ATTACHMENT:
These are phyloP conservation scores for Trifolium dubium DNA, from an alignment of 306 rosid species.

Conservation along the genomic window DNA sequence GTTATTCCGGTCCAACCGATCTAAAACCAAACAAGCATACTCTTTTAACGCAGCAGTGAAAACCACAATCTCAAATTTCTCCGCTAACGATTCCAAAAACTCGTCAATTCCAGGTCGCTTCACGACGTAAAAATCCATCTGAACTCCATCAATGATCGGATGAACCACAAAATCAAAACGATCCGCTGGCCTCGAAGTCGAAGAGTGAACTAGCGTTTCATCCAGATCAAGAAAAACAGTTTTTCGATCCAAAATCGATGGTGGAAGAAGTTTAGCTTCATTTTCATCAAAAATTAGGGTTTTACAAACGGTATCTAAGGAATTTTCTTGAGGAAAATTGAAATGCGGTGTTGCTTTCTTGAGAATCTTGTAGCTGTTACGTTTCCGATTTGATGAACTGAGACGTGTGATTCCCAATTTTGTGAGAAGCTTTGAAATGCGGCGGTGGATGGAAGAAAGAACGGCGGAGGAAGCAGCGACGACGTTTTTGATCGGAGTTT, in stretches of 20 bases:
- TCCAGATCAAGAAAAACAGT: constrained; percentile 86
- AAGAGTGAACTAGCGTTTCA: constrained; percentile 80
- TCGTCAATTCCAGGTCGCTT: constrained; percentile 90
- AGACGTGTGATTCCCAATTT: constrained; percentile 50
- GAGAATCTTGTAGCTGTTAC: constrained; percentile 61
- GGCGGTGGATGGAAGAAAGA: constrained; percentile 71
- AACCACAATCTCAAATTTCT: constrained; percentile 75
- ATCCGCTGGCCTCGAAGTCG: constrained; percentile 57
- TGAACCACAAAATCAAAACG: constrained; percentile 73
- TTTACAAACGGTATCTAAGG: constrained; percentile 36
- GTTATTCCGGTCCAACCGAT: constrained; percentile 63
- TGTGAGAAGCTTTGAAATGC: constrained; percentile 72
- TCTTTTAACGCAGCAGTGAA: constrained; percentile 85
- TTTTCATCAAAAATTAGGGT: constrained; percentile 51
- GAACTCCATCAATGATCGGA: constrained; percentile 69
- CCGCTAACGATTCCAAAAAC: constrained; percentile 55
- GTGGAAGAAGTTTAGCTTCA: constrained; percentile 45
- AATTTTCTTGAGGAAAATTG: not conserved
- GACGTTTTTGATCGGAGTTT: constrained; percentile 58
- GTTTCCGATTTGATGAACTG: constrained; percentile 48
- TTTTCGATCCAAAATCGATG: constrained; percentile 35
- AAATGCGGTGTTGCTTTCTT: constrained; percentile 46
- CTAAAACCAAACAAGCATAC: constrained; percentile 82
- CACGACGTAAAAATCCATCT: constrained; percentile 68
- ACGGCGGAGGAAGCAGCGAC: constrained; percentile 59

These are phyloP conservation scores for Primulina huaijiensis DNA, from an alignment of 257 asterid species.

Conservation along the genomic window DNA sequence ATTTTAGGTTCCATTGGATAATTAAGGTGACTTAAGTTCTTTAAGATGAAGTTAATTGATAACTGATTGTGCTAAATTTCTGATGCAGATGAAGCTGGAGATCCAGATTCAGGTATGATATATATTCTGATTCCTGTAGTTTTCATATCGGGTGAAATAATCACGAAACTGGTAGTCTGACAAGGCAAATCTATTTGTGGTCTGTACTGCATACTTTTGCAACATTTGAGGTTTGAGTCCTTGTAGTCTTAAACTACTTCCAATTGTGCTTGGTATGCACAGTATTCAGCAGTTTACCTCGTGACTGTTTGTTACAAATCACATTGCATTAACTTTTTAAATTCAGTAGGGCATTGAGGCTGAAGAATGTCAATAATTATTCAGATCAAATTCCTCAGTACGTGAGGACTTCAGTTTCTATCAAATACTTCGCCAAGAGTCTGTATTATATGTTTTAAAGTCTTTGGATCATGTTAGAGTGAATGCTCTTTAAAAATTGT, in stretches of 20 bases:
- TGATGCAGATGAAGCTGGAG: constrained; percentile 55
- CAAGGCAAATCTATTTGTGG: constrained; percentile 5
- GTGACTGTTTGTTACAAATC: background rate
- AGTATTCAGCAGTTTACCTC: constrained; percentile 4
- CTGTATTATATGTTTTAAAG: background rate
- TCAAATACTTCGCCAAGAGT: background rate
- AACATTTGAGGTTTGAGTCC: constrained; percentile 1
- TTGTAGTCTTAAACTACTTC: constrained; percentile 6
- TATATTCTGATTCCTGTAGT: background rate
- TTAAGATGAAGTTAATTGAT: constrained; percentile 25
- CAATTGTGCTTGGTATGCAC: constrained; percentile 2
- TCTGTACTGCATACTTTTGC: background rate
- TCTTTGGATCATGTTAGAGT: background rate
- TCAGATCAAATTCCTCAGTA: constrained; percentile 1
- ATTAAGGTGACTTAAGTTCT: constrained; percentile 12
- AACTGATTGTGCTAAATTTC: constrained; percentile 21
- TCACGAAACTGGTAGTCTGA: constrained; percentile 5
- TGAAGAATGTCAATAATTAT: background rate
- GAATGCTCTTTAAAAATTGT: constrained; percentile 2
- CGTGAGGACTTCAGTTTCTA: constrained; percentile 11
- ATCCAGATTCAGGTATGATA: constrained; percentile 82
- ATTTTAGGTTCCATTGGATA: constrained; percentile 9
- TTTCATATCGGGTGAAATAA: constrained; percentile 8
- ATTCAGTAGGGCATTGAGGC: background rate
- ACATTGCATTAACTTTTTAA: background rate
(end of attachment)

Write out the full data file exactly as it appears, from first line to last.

These are phyloP conservation scores for Trifolium dubium DNA, from an alignment of 306 rosid species.

Conservation along the genomic window DNA sequence GTTATTCCGGTCCAACCGATCTAAAACCAAACAAGCATACTCTTTTAACGCAGCAGTGAAAACCACAATCTCAAATTTCTCCGCTAACGATTCCAAAAACTCGTCAATTCCAGGTCGCTTCACGACGTAAAAATCCATCTGAACTCCATCAATGATCGGATGAACCACAAAATCAAAACGATCCGCTGGCCTCGAAGTCGAAGAGTGAACTAGCGTTTCATCCAGATCAAGAAAAACAGTTTTTCGATCCAAAATCGATGGTGGAAGAAGTTTAGCTTCATTTTCATCAAAAATTAGGGTTTTACAAACGGTATCTAAGGAATTTTCTTGAGGAAAATTGAAATGCGGTGTTGCTTTCTTGAGAATCTTGTAGCTGTTACGTTTCCGATTTGATGAACTGAGACGTGTGATTCCCAATTTTGTGAGAAGCTTTGAAATGCGGCGGTGGATGGAAGAAAGAACGGCGGAGGAAGCAGCGACGACGTTTTTGATCGGAGTTT, in stretches of 20 bases:
- TCCAGATCAAGAAAAACAGT: constrained; percentile 86
- AAGAGTGAACTAGCGTTTCA: constrained; percentile 80
- TCGTCAATTCCAGGTCGCTT: constrained; percentile 90
- AGACGTGTGATTCCCAATTT: constrained; percentile 50
- GAGAATCTTGTAGCTGTTAC: constrained; percentile 61
- GGCGGTGGATGGAAGAAAGA: constrained; percentile 71
- AACCACAATCTCAAATTTCT: constrained; percentile 75
- ATCCGCTGGCCTCGAAGTCG: constrained; percentile 57
- TGAACCACAAAATCAAAACG: constrained; percentile 73
- TTTACAAACGGTATCTAAGG: constrained; percentile 36
- GTTATTCCGGTCCAACCGAT: constrained; percentile 63
- TGTGAGAAGCTTTGAAATGC: constrained; percentile 72
- TCTTTTAACGCAGCAGTGAA: constrained; percentile 85
- TTTTCATCAAAAATTAGGGT: constrained; percentile 51
- GAACTCCATCAATGATCGGA: constrained; percentile 69
- CCGCTAACGATTCCAAAAAC: constrained; percentile 55
- GTGGAAGAAGTTTAGCTTCA: constrained; percentile 45
- AATTTTCTTGAGGAAAATTG: not conserved
- GACGTTTTTGATCGGAGTTT: constrained; percentile 58
- GTTTCCGATTTGATGAACTG: constrained; percentile 48
- TTTTCGATCCAAAATCGATG: constrained; percentile 35
- AAATGCGGTGTTGCTTTCTT: constrained; percentile 46
- CTAAAACCAAACAAGCATAC: constrained; percentile 82
- CACGACGTAAAAATCCATCT: constrained; percentile 68
- ACGGCGGAGGAAGCAGCGAC: constrained; percentile 59

These are phyloP conservation scores for Primulina huaijiensis DNA, from an alignment of 257 asterid species.

Conservation along the genomic window DNA sequence ATTTTAGGTTCCATTGGATAATTAAGGTGACTTAAGTTCTTTAAGATGAAGTTAATTGATAACTGATTGTGCTAAATTTCTGATGCAGATGAAGCTGGAGATCCAGATTCAGGTATGATATATATTCTGATTCCTGTAGTTTTCATATCGGGTGAAATAATCACGAAACTGGTAGTCTGACAAGGCAAATCTATTTGTGGTCTGTACTGCATACTTTTGCAACATTTGAGGTTTGAGTCCTTGTAGTCTTAAACTACTTCCAATTGTGCTTGGTATGCACAGTATTCAGCAGTTTACCTCGTGACTGTTTGTTACAAATCACATTGCATTAACTTTTTAAATTCAGTAGGGCATTGAGGCTGAAGAATGTCAATAATTATTCAGATCAAATTCCTCAGTACGTGAGGACTTCAGTTTCTATCAAATACTTCGCCAAGAGTCTGTATTATATGTTTTAAAGTCTTTGGATCATGTTAGAGTGAATGCTCTTTAAAAATTGT, in stretches of 20 bases:
- TGATGCAGATGAAGCTGGAG: constrained; percentile 55
- CAAGGCAAATCTATTTGTGG: constrained; percentile 5
- GTGACTGTTTGTTACAAATC: background rate
- AGTATTCAGCAGTTTACCTC: constrained; percentile 4
- CTGTATTATATGTTTTAAAG: background rate
- TCAAATACTTCGCCAAGAGT: background rate
- AACATTTGAGGTTTGAGTCC: constrained; percentile 1
- TTGTAGTCTTAAACTACTTC: constrained; percentile 6
- TATATTCTGATTCCTGTAGT: background rate
- TTAAGATGAAGTTAATTGAT: constrained; percentile 25
- CAATTGTGCTTGGTATGCAC: constrained; percentile 2
- TCTGTACTGCATACTTTTGC: background rate
- TCTTTGGATCATGTTAGAGT: background rate
- TCAGATCAAATTCCTCAGTA: constrained; percentile 1
- ATTAAGGTGACTTAAGTTCT: constrained; percentile 12
- AACTGATTGTGCTAAATTTC: constrained; percentile 21
- TCACGAAACTGGTAGTCTGA: constrained; percentile 5
- TGAAGAATGTCAATAATTAT: background rate
- GAATGCTCTTTAAAAATTGT: constrained; percentile 2
- CGTGAGGACTTCAGTTTCTA: constrained; percentile 11
- ATCCAGATTCAGGTATGATA: constrained; percentile 82
- ATTTTAGGTTCCATTGGATA: constrained; percentile 9
- TTTCATATCGGGTGAAATAA: constrained; percentile 8
- ATTCAGTAGGGCATTGAGGC: background rate
- ACATTGCATTAACTTTTTAA: background rate